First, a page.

The California Federation of Teachers and the Courage Campaign are among the groups backing the proposed ballot initiative to raise income taxes on people who make more than $1 million a year.
Supporters expect to raise the $2 million they will need to get the initiative on this year's general election ballot, then another $8 million to $10 million for the campaign.
"We're the one measure that doesn't put an additional burden on the back of middle-class and working-class families," campaign chairman Anthony Thigpen said during a conference call with reporters.
The proposal also is supported by the California Nurses Association, one of the state's most powerful interest groups.
It is one of three tax increase campaigns planned for the November ballot, each of which has influential supporters that have been politically aligned in the past.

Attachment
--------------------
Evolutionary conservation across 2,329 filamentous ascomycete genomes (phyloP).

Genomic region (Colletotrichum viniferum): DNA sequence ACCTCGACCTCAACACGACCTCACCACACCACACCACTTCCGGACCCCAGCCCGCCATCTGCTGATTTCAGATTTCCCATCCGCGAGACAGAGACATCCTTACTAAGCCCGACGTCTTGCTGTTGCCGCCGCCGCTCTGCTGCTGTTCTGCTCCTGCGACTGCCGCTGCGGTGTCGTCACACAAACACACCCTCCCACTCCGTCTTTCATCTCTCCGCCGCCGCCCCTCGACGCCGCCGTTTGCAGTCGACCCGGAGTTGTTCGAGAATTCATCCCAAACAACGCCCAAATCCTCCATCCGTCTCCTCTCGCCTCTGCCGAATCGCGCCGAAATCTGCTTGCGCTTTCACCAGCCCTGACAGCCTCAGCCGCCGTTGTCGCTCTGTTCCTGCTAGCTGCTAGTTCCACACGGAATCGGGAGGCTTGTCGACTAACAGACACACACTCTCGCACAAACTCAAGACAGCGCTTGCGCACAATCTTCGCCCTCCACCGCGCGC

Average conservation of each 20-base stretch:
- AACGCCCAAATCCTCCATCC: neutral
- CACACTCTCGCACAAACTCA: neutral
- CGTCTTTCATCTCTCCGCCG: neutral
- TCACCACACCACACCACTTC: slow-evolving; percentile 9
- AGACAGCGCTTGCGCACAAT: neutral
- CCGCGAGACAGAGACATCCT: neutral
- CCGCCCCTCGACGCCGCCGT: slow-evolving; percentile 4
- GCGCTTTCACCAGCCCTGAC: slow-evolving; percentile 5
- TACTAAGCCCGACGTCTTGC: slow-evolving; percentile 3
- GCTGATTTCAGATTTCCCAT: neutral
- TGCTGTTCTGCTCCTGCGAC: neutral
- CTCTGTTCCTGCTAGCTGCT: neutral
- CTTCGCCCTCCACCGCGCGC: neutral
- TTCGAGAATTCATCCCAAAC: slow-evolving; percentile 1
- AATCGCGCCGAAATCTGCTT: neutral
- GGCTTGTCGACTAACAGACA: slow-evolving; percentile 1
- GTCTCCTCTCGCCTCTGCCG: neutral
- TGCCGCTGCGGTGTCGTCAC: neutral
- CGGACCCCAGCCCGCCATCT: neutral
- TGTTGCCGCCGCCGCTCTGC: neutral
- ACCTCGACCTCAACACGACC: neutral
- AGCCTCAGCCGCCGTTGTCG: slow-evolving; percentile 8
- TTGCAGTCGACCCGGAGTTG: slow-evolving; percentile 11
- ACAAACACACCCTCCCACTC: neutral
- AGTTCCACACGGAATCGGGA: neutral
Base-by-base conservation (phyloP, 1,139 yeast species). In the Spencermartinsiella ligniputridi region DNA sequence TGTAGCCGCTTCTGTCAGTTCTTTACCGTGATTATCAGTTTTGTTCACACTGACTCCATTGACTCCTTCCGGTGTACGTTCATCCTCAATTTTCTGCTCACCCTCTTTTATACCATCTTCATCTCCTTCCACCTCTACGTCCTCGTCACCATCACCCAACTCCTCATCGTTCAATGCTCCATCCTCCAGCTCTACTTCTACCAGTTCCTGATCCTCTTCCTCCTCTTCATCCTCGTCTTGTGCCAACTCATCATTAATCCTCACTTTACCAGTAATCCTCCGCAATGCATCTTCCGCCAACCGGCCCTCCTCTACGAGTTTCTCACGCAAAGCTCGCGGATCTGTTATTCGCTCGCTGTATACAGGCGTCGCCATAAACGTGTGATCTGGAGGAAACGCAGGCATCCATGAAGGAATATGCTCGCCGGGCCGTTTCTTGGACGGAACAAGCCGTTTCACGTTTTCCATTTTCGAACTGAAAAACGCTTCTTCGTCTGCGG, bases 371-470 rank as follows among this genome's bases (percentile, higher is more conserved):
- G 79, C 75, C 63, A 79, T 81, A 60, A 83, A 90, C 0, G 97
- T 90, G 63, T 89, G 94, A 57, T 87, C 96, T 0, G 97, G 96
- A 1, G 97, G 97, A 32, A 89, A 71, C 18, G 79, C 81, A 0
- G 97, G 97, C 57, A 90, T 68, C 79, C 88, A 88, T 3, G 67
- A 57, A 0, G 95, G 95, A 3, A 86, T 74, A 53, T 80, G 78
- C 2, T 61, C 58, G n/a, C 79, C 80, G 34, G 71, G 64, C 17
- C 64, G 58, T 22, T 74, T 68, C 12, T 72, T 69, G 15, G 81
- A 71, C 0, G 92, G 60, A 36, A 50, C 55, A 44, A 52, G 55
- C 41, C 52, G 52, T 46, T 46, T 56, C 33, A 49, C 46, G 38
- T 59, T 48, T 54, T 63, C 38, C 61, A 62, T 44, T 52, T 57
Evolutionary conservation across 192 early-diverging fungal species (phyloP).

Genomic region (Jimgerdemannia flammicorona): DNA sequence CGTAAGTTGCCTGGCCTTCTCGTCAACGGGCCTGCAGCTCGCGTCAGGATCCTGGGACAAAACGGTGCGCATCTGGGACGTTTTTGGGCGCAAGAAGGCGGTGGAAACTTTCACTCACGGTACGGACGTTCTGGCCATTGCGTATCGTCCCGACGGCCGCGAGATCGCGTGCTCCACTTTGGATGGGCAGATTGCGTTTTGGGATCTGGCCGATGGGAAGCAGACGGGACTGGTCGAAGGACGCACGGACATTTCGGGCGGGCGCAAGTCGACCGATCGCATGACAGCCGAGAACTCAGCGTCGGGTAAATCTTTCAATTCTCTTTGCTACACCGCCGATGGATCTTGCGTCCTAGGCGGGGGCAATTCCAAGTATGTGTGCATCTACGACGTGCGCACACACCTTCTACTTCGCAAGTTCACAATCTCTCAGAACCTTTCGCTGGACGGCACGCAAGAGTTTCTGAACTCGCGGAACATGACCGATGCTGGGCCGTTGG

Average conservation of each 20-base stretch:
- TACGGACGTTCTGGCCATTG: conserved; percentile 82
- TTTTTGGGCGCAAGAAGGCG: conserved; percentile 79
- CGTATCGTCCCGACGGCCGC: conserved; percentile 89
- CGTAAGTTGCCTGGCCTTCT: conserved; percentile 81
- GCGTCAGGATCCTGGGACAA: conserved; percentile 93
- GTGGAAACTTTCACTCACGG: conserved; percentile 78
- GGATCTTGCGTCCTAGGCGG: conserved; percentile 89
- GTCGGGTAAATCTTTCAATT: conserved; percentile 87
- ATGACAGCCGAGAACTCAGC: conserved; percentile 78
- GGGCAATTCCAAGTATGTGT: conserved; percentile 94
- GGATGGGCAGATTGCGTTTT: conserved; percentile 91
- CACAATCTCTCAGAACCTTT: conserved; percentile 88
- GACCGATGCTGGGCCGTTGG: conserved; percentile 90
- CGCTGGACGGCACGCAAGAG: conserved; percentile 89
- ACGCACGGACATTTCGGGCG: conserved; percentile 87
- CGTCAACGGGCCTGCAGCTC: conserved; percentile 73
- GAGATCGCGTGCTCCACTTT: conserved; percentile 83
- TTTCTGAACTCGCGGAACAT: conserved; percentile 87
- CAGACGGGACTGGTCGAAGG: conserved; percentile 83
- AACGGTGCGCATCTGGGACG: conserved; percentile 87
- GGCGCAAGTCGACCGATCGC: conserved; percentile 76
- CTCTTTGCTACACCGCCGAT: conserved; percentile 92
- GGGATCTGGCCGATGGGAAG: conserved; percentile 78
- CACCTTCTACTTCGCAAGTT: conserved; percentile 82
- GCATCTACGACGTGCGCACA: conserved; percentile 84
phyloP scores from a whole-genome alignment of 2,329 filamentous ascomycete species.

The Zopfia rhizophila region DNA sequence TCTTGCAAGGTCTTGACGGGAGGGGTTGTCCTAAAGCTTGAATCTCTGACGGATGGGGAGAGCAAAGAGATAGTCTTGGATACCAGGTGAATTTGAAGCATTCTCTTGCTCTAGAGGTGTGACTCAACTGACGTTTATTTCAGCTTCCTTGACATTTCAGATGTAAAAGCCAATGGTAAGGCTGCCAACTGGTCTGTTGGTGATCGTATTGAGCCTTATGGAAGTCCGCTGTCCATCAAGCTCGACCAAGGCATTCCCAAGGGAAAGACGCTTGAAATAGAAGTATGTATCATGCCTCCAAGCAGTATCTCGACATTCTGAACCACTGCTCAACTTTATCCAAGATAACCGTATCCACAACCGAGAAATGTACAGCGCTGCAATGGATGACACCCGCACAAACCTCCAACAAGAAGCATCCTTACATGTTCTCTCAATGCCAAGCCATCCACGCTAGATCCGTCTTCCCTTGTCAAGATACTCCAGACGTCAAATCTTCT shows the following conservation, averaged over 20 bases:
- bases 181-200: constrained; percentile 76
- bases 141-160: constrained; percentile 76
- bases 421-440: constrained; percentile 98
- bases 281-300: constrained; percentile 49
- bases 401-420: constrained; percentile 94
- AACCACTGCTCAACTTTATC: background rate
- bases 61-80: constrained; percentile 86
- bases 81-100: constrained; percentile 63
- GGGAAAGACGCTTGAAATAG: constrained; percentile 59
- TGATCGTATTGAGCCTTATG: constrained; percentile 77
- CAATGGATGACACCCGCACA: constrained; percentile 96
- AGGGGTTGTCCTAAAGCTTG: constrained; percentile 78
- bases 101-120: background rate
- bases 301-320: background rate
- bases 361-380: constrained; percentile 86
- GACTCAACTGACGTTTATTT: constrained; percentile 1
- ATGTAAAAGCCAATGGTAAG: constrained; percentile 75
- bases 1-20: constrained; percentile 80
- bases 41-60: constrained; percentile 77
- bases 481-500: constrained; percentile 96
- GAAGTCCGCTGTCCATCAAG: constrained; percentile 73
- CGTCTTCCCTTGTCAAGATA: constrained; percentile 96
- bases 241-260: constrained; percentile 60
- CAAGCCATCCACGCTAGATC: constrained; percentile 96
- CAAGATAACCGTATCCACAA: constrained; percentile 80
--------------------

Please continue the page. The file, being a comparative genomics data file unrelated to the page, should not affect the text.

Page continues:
Brown has warned that a ballot containing too many similar-sounding tax initiatives could confuse voters and jeopardize success.
The Democratic governor has raised nearly $2.2 million for his own proposal, which would temporarily raise income tax rates on those who make more than $250,000 a year, and increase the state sales tax by half a cent. The California Federation of Teachers and other groups oppose the broad-based sales tax increase, which they said affects those who can least afford to pay more.
The third initiative is being promoted by wealthy Los Angeles attorney Molly Munger. It would raise income taxes on a sliding scale to boost funding for public schools.
Munger has given $800,000 of her own money for the initiative, but it's not clear if her plan is backed by any other deep-pocketed financial supporters. The California Parent Teacher Association, which supports the measure, could help generate grass-roots support throughout the state.
Munger was scheduled to address the statewide organization in Sacramento Monday afternoon.